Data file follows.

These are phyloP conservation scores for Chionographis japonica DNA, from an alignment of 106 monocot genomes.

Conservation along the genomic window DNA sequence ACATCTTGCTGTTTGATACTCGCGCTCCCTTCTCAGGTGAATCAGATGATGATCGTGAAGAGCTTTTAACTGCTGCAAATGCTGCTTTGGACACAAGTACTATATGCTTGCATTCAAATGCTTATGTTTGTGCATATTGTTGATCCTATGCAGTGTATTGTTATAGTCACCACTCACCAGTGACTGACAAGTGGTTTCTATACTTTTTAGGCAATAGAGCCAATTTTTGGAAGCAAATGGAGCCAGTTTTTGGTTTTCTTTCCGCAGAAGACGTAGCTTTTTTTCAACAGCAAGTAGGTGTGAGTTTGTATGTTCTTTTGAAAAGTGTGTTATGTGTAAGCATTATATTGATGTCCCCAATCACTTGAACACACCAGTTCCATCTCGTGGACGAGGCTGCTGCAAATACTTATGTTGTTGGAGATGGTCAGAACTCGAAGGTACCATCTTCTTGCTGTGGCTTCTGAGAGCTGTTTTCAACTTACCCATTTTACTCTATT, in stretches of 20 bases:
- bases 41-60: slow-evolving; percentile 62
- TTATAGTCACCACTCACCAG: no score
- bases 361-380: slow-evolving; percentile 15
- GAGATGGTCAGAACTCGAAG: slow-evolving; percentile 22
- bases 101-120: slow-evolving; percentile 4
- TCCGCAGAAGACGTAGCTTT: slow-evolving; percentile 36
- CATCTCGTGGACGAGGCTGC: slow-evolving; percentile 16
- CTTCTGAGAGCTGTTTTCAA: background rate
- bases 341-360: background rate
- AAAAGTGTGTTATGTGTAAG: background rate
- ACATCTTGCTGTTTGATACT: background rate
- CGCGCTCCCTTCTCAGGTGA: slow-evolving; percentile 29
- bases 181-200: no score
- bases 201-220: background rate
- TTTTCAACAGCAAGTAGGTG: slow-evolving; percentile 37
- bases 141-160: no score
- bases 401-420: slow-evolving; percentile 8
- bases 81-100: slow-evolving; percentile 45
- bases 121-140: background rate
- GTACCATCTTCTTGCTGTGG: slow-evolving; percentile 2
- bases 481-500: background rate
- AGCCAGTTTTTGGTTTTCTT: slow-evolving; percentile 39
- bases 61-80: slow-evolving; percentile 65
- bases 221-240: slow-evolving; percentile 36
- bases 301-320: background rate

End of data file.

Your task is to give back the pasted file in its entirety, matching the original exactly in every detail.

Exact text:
These are phyloP conservation scores for Chionographis japonica DNA, from an alignment of 106 monocot genomes.

Conservation along the genomic window DNA sequence ACATCTTGCTGTTTGATACTCGCGCTCCCTTCTCAGGTGAATCAGATGATGATCGTGAAGAGCTTTTAACTGCTGCAAATGCTGCTTTGGACACAAGTACTATATGCTTGCATTCAAATGCTTATGTTTGTGCATATTGTTGATCCTATGCAGTGTATTGTTATAGTCACCACTCACCAGTGACTGACAAGTGGTTTCTATACTTTTTAGGCAATAGAGCCAATTTTTGGAAGCAAATGGAGCCAGTTTTTGGTTTTCTTTCCGCAGAAGACGTAGCTTTTTTTCAACAGCAAGTAGGTGTGAGTTTGTATGTTCTTTTGAAAAGTGTGTTATGTGTAAGCATTATATTGATGTCCCCAATCACTTGAACACACCAGTTCCATCTCGTGGACGAGGCTGCTGCAAATACTTATGTTGTTGGAGATGGTCAGAACTCGAAGGTACCATCTTCTTGCTGTGGCTTCTGAGAGCTGTTTTCAACTTACCCATTTTACTCTATT, in stretches of 20 bases:
- bases 41-60: slow-evolving; percentile 62
- TTATAGTCACCACTCACCAG: no score
- bases 361-380: slow-evolving; percentile 15
- GAGATGGTCAGAACTCGAAG: slow-evolving; percentile 22
- bases 101-120: slow-evolving; percentile 4
- TCCGCAGAAGACGTAGCTTT: slow-evolving; percentile 36
- CATCTCGTGGACGAGGCTGC: slow-evolving; percentile 16
- CTTCTGAGAGCTGTTTTCAA: background rate
- bases 341-360: background rate
- AAAAGTGTGTTATGTGTAAG: background rate
- ACATCTTGCTGTTTGATACT: background rate
- CGCGCTCCCTTCTCAGGTGA: slow-evolving; percentile 29
- bases 181-200: no score
- bases 201-220: background rate
- TTTTCAACAGCAAGTAGGTG: slow-evolving; percentile 37
- bases 141-160: no score
- bases 401-420: slow-evolving; percentile 8
- bases 81-100: slow-evolving; percentile 45
- bases 121-140: background rate
- GTACCATCTTCTTGCTGTGG: slow-evolving; percentile 2
- bases 481-500: background rate
- AGCCAGTTTTTGGTTTTCTT: slow-evolving; percentile 39
- bases 61-80: slow-evolving; percentile 65
- bases 221-240: slow-evolving; percentile 36
- bases 301-320: background rate